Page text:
As the name suggests, convalescent plasma therapy involves the infusion of plasma taken from patients who have recovered from COVID-19 infection. These plasma donors will be assumed to have immunity from the infection and as such will be able to transfer their acquired humoral immunity to the virus to the patient. The passage of these COVID-specific antibodies has the potential to reduce the severity of the infection and to accelerate the recovery period. However, even in emergency situations such as those currently experienced during the pandemic, there is always a requirement to adhere to all relevant safety protocols and to follow the transfusion best practice guidelines for the medical center trialing the therapy. Of particularly acute need in COVID-19 cases is the close adherence to the transfusion guidelines for mitigating the risk of Transfusion-related acute lung injury (TRALI). TRALI is a potentially life-threatening pulmonary transfusion reaction characterized by lung edema, occurring within six hours post-transfusion<sup>16-18</sup>.

TRALI is thought to be a two-step process. Under normal conditions, the lung vasculature still contains substantial numbers of neutrophils. These neutrophils can become partially activated by pulmonary tissue inflammation (usually of unknown origin but in COVID patients, may occur as a consequence of the hallmark-associated cytokine storm), but may still remain below the threshold for TRALI development. A second trigger is required for TRALI to develop; this trigger is the transfer of antibodies from various forms of transfusion products to the patient. Fresh frozen plasma (FFP), platelets, and packed red blood cells have all been implicated with TRALI due to high plasma volume17-19. In the COVID setting, this second trigger may occur due to the administration of the convalescent plasma donation. Neutrophil activation leads to the disruption of the pulmonary endothelial barrier and a subsequent edema, possibly due to the release of reactive oxygen species by activated neutrophils.

To ensure a COVID patient receiving convalescent serum does not develop TRALI, the donated blood should be screened for both HLA-I and HLA-II antibodies, as well as Human Neutrophil Antigen (HNA) antibodies per recommended guidelines2.

  • Class I HLA-specific antibodies can bind directly to lung endothelium or to donor white blood cells, leading to neutrophil activation.
  • Class II HLA-specific antibodies are thought to bind to MHC class II expressed on recipient monocytes, which in turn can activate neutrophils.
  • Human neutrophil antigen (HNA) specific antibodies are also important and can directly bind and activate recipient neutrophils. HNA-3a antibodies are most common and have been implicated in numerous reported TRALI fatalities.

Relevant national transfusion guidelines will vary by region. For example, in the U.S. HLA antibody screening is mandatory, but in the UK and many other parts of Europe, guidelines also clearly call for the HNA antibody status to be determined as well prior to plasma infusion.

Solutions for HLA Susceptibility Studies

  • LABType products are reverse SSO DNA typing assays that provide superior resolution for HLA A, B, C, DRB1, DRB3, DRB4, DRB5, DQA1, DQB1, DPA1, and DPB1 HLA typing. The multiplex analysis dramatically reduces labor, reagents, reaction-to-reaction inconsistencies, and assay time associated with a multi-well format assay making it a cost-effective solution. No more handling of strips or membranes, colorimetric reactions, nor visual analysis of colored bands or dots.
  • The newly added LABType XR and CWD assays, exclusively designed for use with the LABScan3D™, allow multiplexing of up to 500 bead regions allowing for a broader combination of detection probes for a single sample.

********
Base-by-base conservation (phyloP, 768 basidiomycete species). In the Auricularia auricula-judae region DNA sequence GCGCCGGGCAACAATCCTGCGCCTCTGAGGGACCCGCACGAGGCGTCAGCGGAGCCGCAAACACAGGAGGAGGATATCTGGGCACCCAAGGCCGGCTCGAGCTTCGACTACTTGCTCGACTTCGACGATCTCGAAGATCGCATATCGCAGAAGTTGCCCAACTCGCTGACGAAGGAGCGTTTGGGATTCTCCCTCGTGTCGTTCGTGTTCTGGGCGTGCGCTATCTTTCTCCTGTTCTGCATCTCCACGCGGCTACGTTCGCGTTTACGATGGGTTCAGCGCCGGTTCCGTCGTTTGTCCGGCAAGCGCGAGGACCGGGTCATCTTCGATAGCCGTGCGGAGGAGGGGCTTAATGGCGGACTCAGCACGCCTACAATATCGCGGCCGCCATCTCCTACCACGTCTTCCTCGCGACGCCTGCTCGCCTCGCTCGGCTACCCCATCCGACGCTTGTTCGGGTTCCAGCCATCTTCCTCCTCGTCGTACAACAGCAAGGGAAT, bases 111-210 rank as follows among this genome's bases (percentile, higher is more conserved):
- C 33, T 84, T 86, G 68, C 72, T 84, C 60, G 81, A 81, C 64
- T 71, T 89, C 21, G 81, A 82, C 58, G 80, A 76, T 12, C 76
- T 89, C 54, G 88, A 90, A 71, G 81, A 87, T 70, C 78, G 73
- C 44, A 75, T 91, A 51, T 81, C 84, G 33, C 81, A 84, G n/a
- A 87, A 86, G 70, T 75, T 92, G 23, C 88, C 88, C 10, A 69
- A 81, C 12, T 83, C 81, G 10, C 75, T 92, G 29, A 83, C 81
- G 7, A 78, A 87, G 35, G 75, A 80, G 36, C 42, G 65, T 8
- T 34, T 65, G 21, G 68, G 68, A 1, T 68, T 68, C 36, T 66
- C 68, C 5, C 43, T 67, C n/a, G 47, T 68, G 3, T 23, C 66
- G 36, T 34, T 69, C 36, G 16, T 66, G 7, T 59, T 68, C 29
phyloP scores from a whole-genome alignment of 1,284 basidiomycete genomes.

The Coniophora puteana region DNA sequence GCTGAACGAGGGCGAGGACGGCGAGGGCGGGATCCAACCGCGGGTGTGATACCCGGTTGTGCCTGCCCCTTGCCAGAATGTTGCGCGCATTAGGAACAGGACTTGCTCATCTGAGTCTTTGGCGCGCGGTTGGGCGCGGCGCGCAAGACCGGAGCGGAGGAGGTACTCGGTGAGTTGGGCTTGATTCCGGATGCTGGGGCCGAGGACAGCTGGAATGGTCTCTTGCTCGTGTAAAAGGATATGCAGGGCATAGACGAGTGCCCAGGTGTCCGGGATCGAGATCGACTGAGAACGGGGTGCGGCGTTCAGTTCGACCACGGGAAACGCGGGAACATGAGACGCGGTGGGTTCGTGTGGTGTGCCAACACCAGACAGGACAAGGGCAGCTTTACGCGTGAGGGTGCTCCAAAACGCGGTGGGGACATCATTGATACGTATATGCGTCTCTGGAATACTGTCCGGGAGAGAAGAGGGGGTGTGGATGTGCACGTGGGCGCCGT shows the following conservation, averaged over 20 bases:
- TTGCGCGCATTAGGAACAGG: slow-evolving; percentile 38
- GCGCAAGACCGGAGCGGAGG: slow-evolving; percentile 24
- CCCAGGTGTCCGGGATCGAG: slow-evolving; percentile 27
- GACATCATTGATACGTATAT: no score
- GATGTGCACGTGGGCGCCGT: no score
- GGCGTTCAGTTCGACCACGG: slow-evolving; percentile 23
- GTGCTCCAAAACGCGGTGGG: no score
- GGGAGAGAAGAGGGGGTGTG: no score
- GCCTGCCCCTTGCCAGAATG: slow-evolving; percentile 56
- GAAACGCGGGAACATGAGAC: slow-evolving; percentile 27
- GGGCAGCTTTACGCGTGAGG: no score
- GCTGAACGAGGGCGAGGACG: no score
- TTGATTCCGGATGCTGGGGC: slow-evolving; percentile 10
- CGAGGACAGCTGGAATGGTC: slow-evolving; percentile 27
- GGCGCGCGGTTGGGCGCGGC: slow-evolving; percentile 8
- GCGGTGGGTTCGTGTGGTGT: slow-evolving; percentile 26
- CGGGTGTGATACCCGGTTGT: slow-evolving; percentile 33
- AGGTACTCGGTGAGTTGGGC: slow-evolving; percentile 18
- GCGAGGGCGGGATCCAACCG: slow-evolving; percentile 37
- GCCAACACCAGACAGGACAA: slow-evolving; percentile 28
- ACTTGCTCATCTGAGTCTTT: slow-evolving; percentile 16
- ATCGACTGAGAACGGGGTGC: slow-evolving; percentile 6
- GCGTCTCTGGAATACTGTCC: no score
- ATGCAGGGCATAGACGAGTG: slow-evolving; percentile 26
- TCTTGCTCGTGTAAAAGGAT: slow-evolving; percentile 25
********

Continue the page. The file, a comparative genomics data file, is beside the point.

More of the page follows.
• AllType offers a complete NGS solution that delivers unambiguous, high-resolution genotyping results in less than three days. This assay delivers single tube amplification for all eleven Class I and Class II loci, completely removing the need for amplicon pooling. Samples are transferred directly to library preparation and made ready for sequencing in a single workday.
  • The AllType FASTplex™ NGS assay combines the convenience of multiplex PCR with workflow simplicity by eliminating most of the pipetting, purification, and quantification steps required by traditional methods. By pooling amplicons into a single tube in the first hour, libraries can be prepared for sequencing with minimal hands-on time.

Convalescent plasma therapy support:
To mitigate the risk of TRALI and to ensure the timely identification of eligible donors, it is imperative to be able to assess rapidly and accurately each potential donor for the presence of HLA and/or HNA antibody negativity.

The One Lambda brand, produced by the Transplant Diagnostics Division of Thermo Fisher Scientific, is the clear leader in this area, offering a range of antibody detection solutions to cover all specificity, sensitivity, budgetary, and throughput requirements. The LABScreen product family offers a range of powerful tools, including the only FDA-cleared and CE-marked IVD test available on the market which enables the simultaneous detection of both anti-HLA and anti-HNA antibodies. All of the LABScreen tests provide a familiar easy workflow that allows for efficient batch testing of up to 96 samples per run.

Please note that for the research applications related to COVID-19, the products listed in this white paper are for Research Use Only and Not for Use in Diagnostic Procedures.


Polymorphism in the host HLA is likely to play a key role in the pathogenicity of COVID-19. Understanding the precise nature of this influence is key to successful treatment and vaccine development. One Lambda is perfectly positioned to drive these investigations from research into the clinic via our comprehensive portfolio of HLA typing solutions. Additionally, One Lambda has the requisite HLA and HNA antibody screening products to protect patients from adverse transfusion related lung injury during upcoming convalescent plasma therapy trials.

Disclaimer & References


For Research Use Only. Not for use in diagnostic procedures. © 2021 Thermo Fisher Scientific Inc. All rights reserved. All trademarks are the property of Thermo Fisher Scientific and its subsidiaries unless otherwise specified.